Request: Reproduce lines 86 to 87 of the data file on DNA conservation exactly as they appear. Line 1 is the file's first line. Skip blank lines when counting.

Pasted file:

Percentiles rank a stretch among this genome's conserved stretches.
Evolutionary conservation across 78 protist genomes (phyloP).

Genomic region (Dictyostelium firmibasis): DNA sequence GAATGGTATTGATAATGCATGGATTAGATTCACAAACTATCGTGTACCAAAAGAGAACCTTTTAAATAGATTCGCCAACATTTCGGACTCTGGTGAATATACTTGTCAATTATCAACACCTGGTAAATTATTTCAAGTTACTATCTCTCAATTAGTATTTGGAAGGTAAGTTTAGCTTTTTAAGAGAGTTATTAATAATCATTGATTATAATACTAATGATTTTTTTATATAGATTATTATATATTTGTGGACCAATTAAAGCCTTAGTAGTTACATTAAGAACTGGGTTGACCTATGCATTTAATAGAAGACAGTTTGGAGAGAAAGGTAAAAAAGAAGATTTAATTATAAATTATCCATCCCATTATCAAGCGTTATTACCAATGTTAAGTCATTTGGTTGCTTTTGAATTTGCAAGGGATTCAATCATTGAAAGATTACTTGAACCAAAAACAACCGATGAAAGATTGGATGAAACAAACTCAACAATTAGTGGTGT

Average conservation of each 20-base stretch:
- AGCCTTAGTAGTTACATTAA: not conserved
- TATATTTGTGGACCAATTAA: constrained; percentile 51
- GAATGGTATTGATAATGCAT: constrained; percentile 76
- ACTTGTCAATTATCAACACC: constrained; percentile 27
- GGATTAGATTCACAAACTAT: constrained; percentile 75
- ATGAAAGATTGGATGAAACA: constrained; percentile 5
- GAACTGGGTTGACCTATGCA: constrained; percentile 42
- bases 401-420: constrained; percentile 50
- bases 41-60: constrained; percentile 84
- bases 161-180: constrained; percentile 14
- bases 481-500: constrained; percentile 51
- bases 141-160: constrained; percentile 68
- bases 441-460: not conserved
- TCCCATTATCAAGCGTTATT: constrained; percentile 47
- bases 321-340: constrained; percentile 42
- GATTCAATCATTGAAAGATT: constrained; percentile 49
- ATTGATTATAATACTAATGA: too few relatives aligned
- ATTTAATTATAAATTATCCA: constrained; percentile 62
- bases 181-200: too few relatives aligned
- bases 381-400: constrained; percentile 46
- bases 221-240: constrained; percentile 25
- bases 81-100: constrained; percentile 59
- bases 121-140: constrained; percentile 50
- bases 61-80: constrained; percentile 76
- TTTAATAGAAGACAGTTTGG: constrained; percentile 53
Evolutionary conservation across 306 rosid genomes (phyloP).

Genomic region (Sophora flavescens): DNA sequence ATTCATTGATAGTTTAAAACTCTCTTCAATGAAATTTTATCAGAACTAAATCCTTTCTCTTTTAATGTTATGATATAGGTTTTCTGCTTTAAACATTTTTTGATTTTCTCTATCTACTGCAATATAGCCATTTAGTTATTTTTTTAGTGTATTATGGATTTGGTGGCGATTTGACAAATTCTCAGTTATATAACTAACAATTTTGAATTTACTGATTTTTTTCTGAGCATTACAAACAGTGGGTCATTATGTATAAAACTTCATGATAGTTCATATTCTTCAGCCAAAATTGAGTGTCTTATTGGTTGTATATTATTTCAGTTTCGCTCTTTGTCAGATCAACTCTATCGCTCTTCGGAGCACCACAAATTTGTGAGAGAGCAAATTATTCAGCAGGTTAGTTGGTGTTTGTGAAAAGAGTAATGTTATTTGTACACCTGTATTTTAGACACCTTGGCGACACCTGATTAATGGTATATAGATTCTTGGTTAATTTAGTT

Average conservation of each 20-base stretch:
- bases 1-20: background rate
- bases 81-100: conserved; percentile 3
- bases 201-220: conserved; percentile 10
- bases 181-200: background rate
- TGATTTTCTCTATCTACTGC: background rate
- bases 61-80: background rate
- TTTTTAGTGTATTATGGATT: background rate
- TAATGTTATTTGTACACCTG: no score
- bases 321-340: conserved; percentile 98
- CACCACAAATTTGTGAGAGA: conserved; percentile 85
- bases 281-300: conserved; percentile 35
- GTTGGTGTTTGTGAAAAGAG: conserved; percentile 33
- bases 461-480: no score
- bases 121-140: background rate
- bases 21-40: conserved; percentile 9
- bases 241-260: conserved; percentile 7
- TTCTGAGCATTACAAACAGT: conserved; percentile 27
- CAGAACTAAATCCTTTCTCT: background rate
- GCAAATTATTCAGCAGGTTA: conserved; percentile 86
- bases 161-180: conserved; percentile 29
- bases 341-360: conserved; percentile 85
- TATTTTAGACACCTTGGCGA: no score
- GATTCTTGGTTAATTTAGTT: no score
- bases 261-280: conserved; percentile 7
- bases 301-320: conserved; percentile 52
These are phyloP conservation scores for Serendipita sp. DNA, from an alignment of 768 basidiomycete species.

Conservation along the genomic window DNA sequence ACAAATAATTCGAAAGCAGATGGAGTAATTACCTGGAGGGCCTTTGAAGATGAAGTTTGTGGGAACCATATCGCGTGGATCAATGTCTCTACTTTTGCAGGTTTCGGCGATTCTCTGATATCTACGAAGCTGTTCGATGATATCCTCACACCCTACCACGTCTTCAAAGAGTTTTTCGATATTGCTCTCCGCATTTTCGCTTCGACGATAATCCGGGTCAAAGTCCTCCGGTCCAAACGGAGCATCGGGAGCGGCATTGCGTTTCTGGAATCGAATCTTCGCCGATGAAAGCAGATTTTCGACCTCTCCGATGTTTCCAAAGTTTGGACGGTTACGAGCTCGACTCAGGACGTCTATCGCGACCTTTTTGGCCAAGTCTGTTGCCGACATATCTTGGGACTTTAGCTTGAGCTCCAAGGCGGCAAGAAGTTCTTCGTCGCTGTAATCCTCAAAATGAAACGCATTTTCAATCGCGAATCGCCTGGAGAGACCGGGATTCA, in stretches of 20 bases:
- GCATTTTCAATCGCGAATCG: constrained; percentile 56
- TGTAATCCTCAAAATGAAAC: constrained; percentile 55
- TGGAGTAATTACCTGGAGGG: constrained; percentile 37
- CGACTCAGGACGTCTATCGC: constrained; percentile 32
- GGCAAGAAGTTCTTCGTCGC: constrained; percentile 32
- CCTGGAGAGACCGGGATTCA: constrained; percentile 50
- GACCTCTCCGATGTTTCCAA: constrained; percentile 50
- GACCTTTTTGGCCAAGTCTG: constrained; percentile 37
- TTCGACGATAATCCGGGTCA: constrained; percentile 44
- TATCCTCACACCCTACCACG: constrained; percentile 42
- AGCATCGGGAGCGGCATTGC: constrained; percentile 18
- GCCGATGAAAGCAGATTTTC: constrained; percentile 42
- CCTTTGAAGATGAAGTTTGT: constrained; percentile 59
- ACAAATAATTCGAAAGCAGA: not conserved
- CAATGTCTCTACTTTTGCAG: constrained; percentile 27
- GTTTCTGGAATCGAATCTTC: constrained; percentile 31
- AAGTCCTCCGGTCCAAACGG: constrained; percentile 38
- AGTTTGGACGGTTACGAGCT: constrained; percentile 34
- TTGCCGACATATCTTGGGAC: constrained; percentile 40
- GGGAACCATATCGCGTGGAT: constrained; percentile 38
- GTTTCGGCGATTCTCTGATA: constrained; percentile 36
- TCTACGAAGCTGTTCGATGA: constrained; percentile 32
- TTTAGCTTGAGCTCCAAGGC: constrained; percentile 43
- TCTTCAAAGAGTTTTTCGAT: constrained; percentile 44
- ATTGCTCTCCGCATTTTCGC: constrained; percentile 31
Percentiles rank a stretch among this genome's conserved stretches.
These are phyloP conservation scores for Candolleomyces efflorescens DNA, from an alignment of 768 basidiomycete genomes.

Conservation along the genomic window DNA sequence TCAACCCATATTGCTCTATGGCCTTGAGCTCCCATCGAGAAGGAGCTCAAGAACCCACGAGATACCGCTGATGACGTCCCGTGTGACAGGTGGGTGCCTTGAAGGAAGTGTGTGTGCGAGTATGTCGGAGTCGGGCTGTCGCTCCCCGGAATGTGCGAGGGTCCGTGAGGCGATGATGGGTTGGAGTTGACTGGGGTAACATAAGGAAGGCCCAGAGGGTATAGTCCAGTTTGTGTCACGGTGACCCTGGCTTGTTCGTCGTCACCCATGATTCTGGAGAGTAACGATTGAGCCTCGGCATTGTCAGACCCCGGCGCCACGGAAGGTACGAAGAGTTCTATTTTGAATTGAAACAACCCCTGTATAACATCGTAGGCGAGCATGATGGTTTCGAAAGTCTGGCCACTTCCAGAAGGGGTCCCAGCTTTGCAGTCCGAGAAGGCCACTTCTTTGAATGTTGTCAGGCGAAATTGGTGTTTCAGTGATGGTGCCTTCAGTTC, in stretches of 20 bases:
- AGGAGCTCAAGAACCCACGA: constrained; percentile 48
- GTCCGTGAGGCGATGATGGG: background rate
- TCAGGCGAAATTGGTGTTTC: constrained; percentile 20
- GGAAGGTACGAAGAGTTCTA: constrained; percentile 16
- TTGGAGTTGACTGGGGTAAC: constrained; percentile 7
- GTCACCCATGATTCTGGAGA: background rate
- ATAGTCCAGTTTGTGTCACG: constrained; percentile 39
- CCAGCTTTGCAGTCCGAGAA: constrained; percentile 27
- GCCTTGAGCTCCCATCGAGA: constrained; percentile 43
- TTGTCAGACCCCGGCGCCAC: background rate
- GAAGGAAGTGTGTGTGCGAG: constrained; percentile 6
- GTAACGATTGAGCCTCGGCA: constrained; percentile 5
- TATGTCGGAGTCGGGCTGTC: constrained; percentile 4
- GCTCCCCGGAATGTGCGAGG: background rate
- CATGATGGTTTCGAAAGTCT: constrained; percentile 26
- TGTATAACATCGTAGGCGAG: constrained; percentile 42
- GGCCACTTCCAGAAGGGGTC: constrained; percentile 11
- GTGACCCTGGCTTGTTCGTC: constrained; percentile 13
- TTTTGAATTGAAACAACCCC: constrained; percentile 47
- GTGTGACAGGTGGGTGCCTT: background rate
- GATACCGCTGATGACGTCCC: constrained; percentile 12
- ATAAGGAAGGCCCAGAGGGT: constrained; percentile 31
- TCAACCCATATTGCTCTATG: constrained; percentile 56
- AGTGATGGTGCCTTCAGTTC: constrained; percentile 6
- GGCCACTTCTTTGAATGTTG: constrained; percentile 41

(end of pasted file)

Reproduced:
These are phyloP conservation scores for Candolleomyces efflorescens DNA, from an alignment of 768 basidiomycete genomes.

Conservation along the genomic window DNA sequence TCAACCCATATTGCTCTATGGCCTTGAGCTCCCATCGAGAAGGAGCTCAAGAACCCACGAGATACCGCTGATGACGTCCCGTGTGACAGGTGGGTGCCTTGAAGGAAGTGTGTGTGCGAGTATGTCGGAGTCGGGCTGTCGCTCCCCGGAATGTGCGAGGGTCCGTGAGGCGATGATGGGTTGGAGTTGACTGGGGTAACATAAGGAAGGCCCAGAGGGTATAGTCCAGTTTGTGTCACGGTGACCCTGGCTTGTTCGTCGTCACCCATGATTCTGGAGAGTAACGATTGAGCCTCGGCATTGTCAGACCCCGGCGCCACGGAAGGTACGAAGAGTTCTATTTTGAATTGAAACAACCCCTGTATAACATCGTAGGCGAGCATGATGGTTTCGAAAGTCTGGCCACTTCCAGAAGGGGTCCCAGCTTTGCAGTCCGAGAAGGCCACTTCTTTGAATGTTGTCAGGCGAAATTGGTGTTTCAGTGATGGTGCCTTCAGTTC, in stretches of 20 bases: